The Great Debate: should artists be held accountable for being late to concerts?
The National's Jason Von Berg and Saeed Saeed question whether tardiness at gigs is inevitable or just plain rude
One of Madonna’s superfans has filed a class-action lawsuit against the Queen of Pop in the US because the singer pushed back her Miami concert times by two hours, something she’s apparently made a habit of doing. So we asked The National's head of social media, Jason Von Berg, and Saeed Saeed, our trusty music expert, to discuss whether or not they think it's fair to hold artists accountable when they keep fans waiting.
Jason Von Berg: There are many lessons I’ve learnt from my grandfather, but two that stand out: use your manners and punctuality. It’s good that we’re discussing this today, because the two go hand-in-hand, and, as someone who has worked in the entertainment industry, there is nothing more frustrating than waiting for an artist or entertainer to grace us with their presence … when they’re ready.
While suing the star is a bit extreme, I’m on the side of the annoyed fan. I know Madonna is rich, but no Madge, just no.
Saeed Saeed: Why are fans taking it personally? It is not like Madonna is late on purpose. Her name may be on the poster, but as you know yourself from working in the industry, a pop concert is a big machine. Many things can happen to cause delays to a show.
JVB: Of course things can go wrong. That’s normal and to be expected. I just think in an age of social media, when we and our favourite stars have direct access to each other, the onus should be on talent and/or production and publicity to inform fans of such delays well in advance. It’s all about managing expectations and respecting those who have spent money and time getting to see you and your show.
SS: But aren’t expectations part of the concert experience? Why should we manage them? For example, Egyptian pop star Amr Diab often arrives late, not because he is tardy. People close to him told me that he does it to raise the anticipation and have the crowd primed for a great concert. Just as it’s fashionable to go late to certain events, the same rule applies for concerts by music divas. The only thing is, they need to deliver a killer show after.
Is it not disrespectful to be extremely late if the bulk of the crowd are schoolgoers?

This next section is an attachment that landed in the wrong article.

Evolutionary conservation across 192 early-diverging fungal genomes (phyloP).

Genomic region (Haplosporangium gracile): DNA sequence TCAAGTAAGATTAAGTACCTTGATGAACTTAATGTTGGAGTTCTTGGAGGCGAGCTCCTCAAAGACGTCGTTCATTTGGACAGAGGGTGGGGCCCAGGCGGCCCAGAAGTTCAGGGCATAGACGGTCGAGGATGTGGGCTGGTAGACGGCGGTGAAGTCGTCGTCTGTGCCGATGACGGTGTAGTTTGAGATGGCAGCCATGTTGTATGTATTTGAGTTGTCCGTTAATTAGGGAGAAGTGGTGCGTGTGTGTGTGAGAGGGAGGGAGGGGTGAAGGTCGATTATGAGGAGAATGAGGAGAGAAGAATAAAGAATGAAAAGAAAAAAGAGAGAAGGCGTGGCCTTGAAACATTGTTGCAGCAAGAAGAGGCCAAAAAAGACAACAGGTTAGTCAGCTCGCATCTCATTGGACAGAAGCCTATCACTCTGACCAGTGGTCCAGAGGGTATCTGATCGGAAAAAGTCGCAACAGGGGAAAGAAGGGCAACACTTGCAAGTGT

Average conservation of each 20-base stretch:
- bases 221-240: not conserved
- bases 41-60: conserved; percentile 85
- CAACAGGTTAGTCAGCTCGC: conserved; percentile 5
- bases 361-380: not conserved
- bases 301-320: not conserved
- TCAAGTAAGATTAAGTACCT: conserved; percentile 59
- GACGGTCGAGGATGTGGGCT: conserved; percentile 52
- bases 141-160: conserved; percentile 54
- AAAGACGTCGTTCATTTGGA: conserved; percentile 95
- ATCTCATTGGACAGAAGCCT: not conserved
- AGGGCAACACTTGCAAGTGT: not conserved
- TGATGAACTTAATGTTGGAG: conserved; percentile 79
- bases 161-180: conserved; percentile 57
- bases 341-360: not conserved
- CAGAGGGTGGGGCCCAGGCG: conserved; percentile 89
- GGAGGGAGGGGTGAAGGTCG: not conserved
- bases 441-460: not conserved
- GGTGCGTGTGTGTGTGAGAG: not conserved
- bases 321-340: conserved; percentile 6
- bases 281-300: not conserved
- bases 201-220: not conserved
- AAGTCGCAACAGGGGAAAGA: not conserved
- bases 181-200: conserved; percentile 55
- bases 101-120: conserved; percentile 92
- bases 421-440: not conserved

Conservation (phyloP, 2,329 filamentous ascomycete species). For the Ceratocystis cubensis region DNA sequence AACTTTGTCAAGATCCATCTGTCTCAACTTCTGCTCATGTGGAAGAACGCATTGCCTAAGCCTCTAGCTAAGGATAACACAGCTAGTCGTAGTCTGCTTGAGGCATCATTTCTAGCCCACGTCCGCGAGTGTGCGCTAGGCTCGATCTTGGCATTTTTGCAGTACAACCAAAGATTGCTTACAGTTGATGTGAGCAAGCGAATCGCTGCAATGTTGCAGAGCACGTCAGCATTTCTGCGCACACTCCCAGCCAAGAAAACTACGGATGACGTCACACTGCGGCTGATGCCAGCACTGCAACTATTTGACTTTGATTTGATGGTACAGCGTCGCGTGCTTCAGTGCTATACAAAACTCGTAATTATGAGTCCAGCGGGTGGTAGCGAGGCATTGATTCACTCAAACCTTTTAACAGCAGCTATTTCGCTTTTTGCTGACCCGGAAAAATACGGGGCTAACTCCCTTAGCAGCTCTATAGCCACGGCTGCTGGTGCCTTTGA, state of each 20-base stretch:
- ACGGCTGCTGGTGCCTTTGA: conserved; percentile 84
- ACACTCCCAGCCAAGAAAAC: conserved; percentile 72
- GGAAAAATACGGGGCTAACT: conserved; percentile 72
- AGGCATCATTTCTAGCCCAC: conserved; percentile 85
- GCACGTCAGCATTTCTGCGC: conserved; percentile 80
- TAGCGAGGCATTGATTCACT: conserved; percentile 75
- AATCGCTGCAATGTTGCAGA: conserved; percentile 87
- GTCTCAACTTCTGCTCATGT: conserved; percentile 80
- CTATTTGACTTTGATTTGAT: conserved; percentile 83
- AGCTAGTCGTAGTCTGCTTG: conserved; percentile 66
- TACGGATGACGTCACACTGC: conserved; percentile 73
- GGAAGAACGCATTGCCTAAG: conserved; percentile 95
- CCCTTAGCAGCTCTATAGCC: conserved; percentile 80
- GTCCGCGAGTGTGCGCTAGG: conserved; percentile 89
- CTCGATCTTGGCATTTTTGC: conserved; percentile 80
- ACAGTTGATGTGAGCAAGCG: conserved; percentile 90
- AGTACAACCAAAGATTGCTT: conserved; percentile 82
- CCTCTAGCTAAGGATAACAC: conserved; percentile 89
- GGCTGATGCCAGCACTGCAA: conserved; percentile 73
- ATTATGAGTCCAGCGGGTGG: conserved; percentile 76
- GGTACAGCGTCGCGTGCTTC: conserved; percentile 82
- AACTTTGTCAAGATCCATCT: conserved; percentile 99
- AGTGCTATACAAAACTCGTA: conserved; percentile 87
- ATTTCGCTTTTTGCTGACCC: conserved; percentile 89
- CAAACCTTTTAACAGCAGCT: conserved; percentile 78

Jason Von Berg, head of social media at The National
JVB: And I’m sure he did (and does), but there’s a difference between being late for the purpose of hype and excitement, and being rude. Anything longer than 20 minutes is inexcusable … Whether you’re Amr, Drake, Celine or Madonna.
SS: 20 minutes? A world tour is like setting up new homes every few days in a different city and in a different climate. If people start grumbling after a 20-minute delay, then no one is ever going to be happy in a concert.
JVB: 20 minutes in the height of the UAE summer will not sit well with 20,000 people who came to watch Madonna. FYI, Drake was so late the first time I saw him. His fans slated him and the next time he came back to South Africa, he was well within the expected performance time window. I appreciate you, Drake.
These tours are well-oiled machines and the artists get paid big money to do this. Be professional enough to be on time. I don’t go to meetings 80 minutes late – like a certain ‘Killing Me Softly’ singer is known for. She would ‘kill me dead’ if I had to wait that long.
SS: While I agree with you on that, I just don’t think suing the artist will help. If anything, they just won’t perform anymore in certain cities. Who needs to take the risk? Also, by that rationale, if you come late to work, would you be happy if you were financially penalised?
If you come late and your show is not up to scratch, then you are basically done for in that city
Saeed Saeed, arts and lifestyle writer at The National
If your dinner comes late at a restaurant, do you sue the venue? Being late is a regular part of our life and it will always happen. Deal with it.
JVB: Oh, I’m with you on that suing front. It’s ridiculous, but tardiness is lame. If my food is late, I don’t sue – but I complain. I’m there for an experience, one that I can enjoy. Don’t kill my vibe. Also, in some companies, where timesheets are a thing, if you’re late and you leave early, you do lose out financially. If these artists are late
and they choose to not tour again in that city or country because of the backlash, then they’re cutting off their noses to spite their faces (and fans for that matter). It’s simple – just don’t be late.
SS: But I am yet to see a fan who refuses to see an artist because they were late the last time – even if it is two hours. This goes back to my earlier argument about how an artist can come late and make an angry audience happy with a killer show. Now, if you come late and your show is not up to scratch, then you are basically done for in that city.
JVB: What happens if it’s a school night and Bieber’s legions of fans need to go to school the next day? Is it not disrespectful of him and his team to be extremely late if the bulk of the crowd are schoolgoers? Mums and dads pay a fortune to go, but leave early because it’s too late for their little ones.
SS: I was there for both Bieber shows in the UAE. He was late for both. I still hear complaints about that, but only from the parents. The fans loved it because The Biebs delivered, hence he had no problem selling out his next Dubai concert a few years later. I am telling you, while coming late is an irritant, it doesn’t ultimately make a concert rubbish. It’s about what happens on the stage and not what time you get there. Mic drop.
JVB: I’m pretty sure the gigs will be good, but time is money and I’ve got things to do. I’ll let you hang out in the crowds and I look forward to your review, filed on deadline and ready for me to read in two minutes. Doo Wop, that thing.
SS: You must be a real joy at parties.
Updated: November 14, 2019 01:48 PM